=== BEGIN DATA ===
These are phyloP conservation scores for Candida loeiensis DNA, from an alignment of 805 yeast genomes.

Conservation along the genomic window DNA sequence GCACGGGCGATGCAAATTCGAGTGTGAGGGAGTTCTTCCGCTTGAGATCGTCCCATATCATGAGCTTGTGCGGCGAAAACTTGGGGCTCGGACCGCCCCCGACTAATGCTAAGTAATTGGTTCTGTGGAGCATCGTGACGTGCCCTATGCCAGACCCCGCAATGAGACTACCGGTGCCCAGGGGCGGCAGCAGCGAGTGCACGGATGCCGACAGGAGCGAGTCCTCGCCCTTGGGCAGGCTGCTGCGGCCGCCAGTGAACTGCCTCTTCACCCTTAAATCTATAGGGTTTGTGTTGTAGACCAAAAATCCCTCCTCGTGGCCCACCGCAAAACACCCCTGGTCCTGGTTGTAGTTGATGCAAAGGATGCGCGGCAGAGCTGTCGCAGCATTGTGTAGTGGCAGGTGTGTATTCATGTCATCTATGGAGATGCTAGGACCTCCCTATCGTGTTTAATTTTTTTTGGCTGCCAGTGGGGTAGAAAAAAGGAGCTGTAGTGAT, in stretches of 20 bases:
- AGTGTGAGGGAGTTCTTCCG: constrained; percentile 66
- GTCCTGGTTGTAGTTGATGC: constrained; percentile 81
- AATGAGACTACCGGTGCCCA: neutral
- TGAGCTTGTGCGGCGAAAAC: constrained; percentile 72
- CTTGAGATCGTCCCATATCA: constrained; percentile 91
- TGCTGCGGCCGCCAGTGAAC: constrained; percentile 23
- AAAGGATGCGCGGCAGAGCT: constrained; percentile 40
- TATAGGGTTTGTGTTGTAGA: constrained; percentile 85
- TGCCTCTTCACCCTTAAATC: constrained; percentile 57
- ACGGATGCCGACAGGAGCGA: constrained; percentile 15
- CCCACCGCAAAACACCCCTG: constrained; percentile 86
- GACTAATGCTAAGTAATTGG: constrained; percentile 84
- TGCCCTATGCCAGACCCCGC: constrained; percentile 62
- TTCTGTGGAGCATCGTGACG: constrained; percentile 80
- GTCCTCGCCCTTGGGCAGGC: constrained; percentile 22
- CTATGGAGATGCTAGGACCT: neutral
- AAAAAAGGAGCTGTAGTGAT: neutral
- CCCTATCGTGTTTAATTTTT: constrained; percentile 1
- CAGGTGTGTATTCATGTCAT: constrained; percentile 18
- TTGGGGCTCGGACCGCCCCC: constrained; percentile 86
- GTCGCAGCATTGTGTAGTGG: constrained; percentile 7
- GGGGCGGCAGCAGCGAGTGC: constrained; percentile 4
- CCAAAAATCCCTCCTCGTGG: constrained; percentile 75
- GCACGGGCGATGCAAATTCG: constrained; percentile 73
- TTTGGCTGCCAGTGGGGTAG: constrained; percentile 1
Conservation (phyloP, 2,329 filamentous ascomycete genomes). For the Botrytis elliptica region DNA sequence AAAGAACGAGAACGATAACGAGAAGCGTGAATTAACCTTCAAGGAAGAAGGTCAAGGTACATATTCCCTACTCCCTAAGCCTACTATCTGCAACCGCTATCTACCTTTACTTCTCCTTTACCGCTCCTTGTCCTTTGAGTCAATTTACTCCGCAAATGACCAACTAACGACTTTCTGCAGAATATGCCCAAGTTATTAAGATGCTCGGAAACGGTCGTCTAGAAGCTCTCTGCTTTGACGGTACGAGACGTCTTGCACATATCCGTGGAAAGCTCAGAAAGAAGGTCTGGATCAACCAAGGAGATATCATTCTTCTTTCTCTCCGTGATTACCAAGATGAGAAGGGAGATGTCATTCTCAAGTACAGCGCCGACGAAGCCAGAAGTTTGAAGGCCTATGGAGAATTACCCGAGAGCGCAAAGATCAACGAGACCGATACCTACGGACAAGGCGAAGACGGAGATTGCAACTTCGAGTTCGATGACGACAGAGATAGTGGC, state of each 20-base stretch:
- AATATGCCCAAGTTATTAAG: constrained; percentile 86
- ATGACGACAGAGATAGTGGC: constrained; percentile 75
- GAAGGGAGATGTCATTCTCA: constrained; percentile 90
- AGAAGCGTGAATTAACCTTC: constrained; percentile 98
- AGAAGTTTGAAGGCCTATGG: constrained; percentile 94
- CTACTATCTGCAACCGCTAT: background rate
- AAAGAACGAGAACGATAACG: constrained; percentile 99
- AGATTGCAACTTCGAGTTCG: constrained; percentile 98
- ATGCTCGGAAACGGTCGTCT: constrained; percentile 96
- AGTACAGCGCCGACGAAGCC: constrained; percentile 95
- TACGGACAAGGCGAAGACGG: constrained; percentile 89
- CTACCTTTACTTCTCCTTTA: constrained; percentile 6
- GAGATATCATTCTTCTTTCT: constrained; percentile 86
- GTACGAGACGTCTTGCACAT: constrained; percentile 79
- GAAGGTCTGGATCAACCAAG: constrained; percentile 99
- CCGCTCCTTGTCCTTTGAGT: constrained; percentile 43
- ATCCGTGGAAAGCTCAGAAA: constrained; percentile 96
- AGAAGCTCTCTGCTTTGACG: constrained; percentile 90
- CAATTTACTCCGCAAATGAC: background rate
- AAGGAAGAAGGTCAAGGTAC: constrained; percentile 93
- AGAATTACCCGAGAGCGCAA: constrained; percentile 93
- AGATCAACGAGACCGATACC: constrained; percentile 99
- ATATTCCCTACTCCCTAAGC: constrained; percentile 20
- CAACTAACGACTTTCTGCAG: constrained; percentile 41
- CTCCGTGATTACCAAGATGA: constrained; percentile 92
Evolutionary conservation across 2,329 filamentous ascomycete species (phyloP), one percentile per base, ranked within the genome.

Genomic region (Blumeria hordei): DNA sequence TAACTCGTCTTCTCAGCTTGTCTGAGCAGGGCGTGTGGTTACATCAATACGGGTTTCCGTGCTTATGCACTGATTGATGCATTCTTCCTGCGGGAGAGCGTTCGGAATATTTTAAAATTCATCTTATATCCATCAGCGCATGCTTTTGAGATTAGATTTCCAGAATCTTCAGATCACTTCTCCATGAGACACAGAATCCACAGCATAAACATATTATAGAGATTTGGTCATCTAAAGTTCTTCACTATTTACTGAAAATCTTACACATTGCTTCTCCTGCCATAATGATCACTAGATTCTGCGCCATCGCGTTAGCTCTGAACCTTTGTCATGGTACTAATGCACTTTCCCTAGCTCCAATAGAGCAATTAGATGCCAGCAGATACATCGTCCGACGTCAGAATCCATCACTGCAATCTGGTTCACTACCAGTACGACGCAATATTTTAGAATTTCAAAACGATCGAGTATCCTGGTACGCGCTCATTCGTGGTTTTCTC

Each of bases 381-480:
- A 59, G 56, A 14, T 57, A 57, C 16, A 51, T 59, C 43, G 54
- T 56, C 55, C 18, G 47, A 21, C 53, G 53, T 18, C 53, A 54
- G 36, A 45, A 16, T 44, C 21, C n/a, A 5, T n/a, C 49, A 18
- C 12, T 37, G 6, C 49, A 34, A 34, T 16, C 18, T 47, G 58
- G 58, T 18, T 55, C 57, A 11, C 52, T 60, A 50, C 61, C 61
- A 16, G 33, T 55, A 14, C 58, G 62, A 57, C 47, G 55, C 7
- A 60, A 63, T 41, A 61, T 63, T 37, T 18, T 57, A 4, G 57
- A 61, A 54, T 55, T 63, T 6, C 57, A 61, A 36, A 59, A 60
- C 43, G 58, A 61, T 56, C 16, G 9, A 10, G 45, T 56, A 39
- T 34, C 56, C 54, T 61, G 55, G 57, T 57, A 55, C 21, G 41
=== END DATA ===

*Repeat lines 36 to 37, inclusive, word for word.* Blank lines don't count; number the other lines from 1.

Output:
- AGATTGCAACTTCGAGTTCG: constrained; percentile 98
- ATGCTCGGAAACGGTCGTCT: constrained; percentile 96